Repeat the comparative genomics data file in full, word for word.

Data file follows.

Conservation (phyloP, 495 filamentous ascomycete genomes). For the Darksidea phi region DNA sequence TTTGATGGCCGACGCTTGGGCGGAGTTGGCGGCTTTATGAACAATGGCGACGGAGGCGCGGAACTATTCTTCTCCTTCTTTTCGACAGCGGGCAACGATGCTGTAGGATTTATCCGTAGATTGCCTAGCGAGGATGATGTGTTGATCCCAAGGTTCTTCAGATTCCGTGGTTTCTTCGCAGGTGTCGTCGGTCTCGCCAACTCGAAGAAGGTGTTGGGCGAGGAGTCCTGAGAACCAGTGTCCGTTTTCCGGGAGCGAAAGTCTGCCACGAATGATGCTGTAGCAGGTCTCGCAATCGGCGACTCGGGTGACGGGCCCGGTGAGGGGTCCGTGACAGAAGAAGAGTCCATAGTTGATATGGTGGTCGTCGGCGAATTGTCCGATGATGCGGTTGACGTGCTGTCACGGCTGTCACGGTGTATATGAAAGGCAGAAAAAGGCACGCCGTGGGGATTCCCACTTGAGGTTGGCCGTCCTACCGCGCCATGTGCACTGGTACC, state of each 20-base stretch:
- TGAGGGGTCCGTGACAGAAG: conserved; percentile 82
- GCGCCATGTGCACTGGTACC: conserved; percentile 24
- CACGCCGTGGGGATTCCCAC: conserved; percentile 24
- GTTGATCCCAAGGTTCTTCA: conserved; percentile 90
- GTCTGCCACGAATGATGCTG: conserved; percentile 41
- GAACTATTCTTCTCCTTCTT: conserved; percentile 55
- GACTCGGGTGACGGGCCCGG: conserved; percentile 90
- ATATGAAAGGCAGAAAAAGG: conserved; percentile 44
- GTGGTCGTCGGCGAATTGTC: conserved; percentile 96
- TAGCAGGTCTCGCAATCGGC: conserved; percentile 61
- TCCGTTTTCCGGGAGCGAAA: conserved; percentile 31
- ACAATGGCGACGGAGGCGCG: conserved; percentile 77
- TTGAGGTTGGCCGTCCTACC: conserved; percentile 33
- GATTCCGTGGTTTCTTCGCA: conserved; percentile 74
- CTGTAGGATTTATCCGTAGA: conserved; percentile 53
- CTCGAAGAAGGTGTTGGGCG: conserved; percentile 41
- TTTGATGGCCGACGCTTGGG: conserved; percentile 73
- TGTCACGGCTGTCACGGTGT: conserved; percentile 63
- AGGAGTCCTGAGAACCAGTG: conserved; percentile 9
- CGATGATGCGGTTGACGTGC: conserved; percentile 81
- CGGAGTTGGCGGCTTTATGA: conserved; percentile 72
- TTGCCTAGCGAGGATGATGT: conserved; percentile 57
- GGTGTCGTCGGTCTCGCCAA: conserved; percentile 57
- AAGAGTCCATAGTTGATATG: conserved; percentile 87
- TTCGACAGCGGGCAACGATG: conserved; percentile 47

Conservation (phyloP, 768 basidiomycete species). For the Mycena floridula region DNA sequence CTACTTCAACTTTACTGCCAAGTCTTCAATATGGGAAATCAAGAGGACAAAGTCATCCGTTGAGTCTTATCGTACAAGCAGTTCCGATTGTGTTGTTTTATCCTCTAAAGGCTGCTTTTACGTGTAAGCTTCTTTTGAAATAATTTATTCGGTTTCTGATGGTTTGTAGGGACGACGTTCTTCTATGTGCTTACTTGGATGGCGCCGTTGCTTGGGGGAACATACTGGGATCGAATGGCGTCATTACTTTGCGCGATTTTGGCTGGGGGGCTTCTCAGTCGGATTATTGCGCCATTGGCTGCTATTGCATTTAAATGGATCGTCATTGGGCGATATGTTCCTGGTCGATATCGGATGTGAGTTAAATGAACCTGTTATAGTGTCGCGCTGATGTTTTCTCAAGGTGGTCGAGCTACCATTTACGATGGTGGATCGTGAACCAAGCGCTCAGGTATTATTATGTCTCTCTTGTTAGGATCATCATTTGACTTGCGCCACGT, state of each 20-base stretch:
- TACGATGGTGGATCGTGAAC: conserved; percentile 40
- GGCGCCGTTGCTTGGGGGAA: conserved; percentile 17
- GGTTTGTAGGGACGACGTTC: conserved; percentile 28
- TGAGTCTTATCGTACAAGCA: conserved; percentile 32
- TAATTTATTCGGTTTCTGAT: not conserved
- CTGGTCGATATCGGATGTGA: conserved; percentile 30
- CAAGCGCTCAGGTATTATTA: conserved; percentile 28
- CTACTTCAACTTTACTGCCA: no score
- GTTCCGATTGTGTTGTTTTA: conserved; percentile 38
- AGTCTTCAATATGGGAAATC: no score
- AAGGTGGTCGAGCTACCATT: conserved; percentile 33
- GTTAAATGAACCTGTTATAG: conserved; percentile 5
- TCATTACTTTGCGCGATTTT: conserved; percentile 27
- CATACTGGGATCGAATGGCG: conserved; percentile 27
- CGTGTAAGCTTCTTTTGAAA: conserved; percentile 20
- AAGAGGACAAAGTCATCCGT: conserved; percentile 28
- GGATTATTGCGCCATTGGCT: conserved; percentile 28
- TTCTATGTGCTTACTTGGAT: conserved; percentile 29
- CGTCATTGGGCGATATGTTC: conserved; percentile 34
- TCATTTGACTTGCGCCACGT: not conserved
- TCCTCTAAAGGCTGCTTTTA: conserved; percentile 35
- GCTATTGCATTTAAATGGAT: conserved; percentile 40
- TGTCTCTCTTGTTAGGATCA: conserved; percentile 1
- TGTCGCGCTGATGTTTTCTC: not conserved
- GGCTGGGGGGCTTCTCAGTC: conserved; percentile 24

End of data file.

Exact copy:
Conservation (phyloP, 495 filamentous ascomycete genomes). For the Darksidea phi region DNA sequence TTTGATGGCCGACGCTTGGGCGGAGTTGGCGGCTTTATGAACAATGGCGACGGAGGCGCGGAACTATTCTTCTCCTTCTTTTCGACAGCGGGCAACGATGCTGTAGGATTTATCCGTAGATTGCCTAGCGAGGATGATGTGTTGATCCCAAGGTTCTTCAGATTCCGTGGTTTCTTCGCAGGTGTCGTCGGTCTCGCCAACTCGAAGAAGGTGTTGGGCGAGGAGTCCTGAGAACCAGTGTCCGTTTTCCGGGAGCGAAAGTCTGCCACGAATGATGCTGTAGCAGGTCTCGCAATCGGCGACTCGGGTGACGGGCCCGGTGAGGGGTCCGTGACAGAAGAAGAGTCCATAGTTGATATGGTGGTCGTCGGCGAATTGTCCGATGATGCGGTTGACGTGCTGTCACGGCTGTCACGGTGTATATGAAAGGCAGAAAAAGGCACGCCGTGGGGATTCCCACTTGAGGTTGGCCGTCCTACCGCGCCATGTGCACTGGTACC, state of each 20-base stretch:
- TGAGGGGTCCGTGACAGAAG: conserved; percentile 82
- GCGCCATGTGCACTGGTACC: conserved; percentile 24
- CACGCCGTGGGGATTCCCAC: conserved; percentile 24
- GTTGATCCCAAGGTTCTTCA: conserved; percentile 90
- GTCTGCCACGAATGATGCTG: conserved; percentile 41
- GAACTATTCTTCTCCTTCTT: conserved; percentile 55
- GACTCGGGTGACGGGCCCGG: conserved; percentile 90
- ATATGAAAGGCAGAAAAAGG: conserved; percentile 44
- GTGGTCGTCGGCGAATTGTC: conserved; percentile 96
- TAGCAGGTCTCGCAATCGGC: conserved; percentile 61
- TCCGTTTTCCGGGAGCGAAA: conserved; percentile 31
- ACAATGGCGACGGAGGCGCG: conserved; percentile 77
- TTGAGGTTGGCCGTCCTACC: conserved; percentile 33
- GATTCCGTGGTTTCTTCGCA: conserved; percentile 74
- CTGTAGGATTTATCCGTAGA: conserved; percentile 53
- CTCGAAGAAGGTGTTGGGCG: conserved; percentile 41
- TTTGATGGCCGACGCTTGGG: conserved; percentile 73
- TGTCACGGCTGTCACGGTGT: conserved; percentile 63
- AGGAGTCCTGAGAACCAGTG: conserved; percentile 9
- CGATGATGCGGTTGACGTGC: conserved; percentile 81
- CGGAGTTGGCGGCTTTATGA: conserved; percentile 72
- TTGCCTAGCGAGGATGATGT: conserved; percentile 57
- GGTGTCGTCGGTCTCGCCAA: conserved; percentile 57
- AAGAGTCCATAGTTGATATG: conserved; percentile 87
- TTCGACAGCGGGCAACGATG: conserved; percentile 47

Conservation (phyloP, 768 basidiomycete species). For the Mycena floridula region DNA sequence CTACTTCAACTTTACTGCCAAGTCTTCAATATGGGAAATCAAGAGGACAAAGTCATCCGTTGAGTCTTATCGTACAAGCAGTTCCGATTGTGTTGTTTTATCCTCTAAAGGCTGCTTTTACGTGTAAGCTTCTTTTGAAATAATTTATTCGGTTTCTGATGGTTTGTAGGGACGACGTTCTTCTATGTGCTTACTTGGATGGCGCCGTTGCTTGGGGGAACATACTGGGATCGAATGGCGTCATTACTTTGCGCGATTTTGGCTGGGGGGCTTCTCAGTCGGATTATTGCGCCATTGGCTGCTATTGCATTTAAATGGATCGTCATTGGGCGATATGTTCCTGGTCGATATCGGATGTGAGTTAAATGAACCTGTTATAGTGTCGCGCTGATGTTTTCTCAAGGTGGTCGAGCTACCATTTACGATGGTGGATCGTGAACCAAGCGCTCAGGTATTATTATGTCTCTCTTGTTAGGATCATCATTTGACTTGCGCCACGT, state of each 20-base stretch:
- TACGATGGTGGATCGTGAAC: conserved; percentile 40
- GGCGCCGTTGCTTGGGGGAA: conserved; percentile 17
- GGTTTGTAGGGACGACGTTC: conserved; percentile 28
- TGAGTCTTATCGTACAAGCA: conserved; percentile 32
- TAATTTATTCGGTTTCTGAT: not conserved
- CTGGTCGATATCGGATGTGA: conserved; percentile 30
- CAAGCGCTCAGGTATTATTA: conserved; percentile 28
- CTACTTCAACTTTACTGCCA: no score
- GTTCCGATTGTGTTGTTTTA: conserved; percentile 38
- AGTCTTCAATATGGGAAATC: no score
- AAGGTGGTCGAGCTACCATT: conserved; percentile 33
- GTTAAATGAACCTGTTATAG: conserved; percentile 5
- TCATTACTTTGCGCGATTTT: conserved; percentile 27
- CATACTGGGATCGAATGGCG: conserved; percentile 27
- CGTGTAAGCTTCTTTTGAAA: conserved; percentile 20
- AAGAGGACAAAGTCATCCGT: conserved; percentile 28
- GGATTATTGCGCCATTGGCT: conserved; percentile 28
- TTCTATGTGCTTACTTGGAT: conserved; percentile 29
- CGTCATTGGGCGATATGTTC: conserved; percentile 34
- TCATTTGACTTGCGCCACGT: not conserved
- TCCTCTAAAGGCTGCTTTTA: conserved; percentile 35
- GCTATTGCATTTAAATGGAT: conserved; percentile 40
- TGTCTCTCTTGTTAGGATCA: conserved; percentile 1
- TGTCGCGCTGATGTTTTCTC: not conserved
- GGCTGGGGGGCTTCTCAGTC: conserved; percentile 24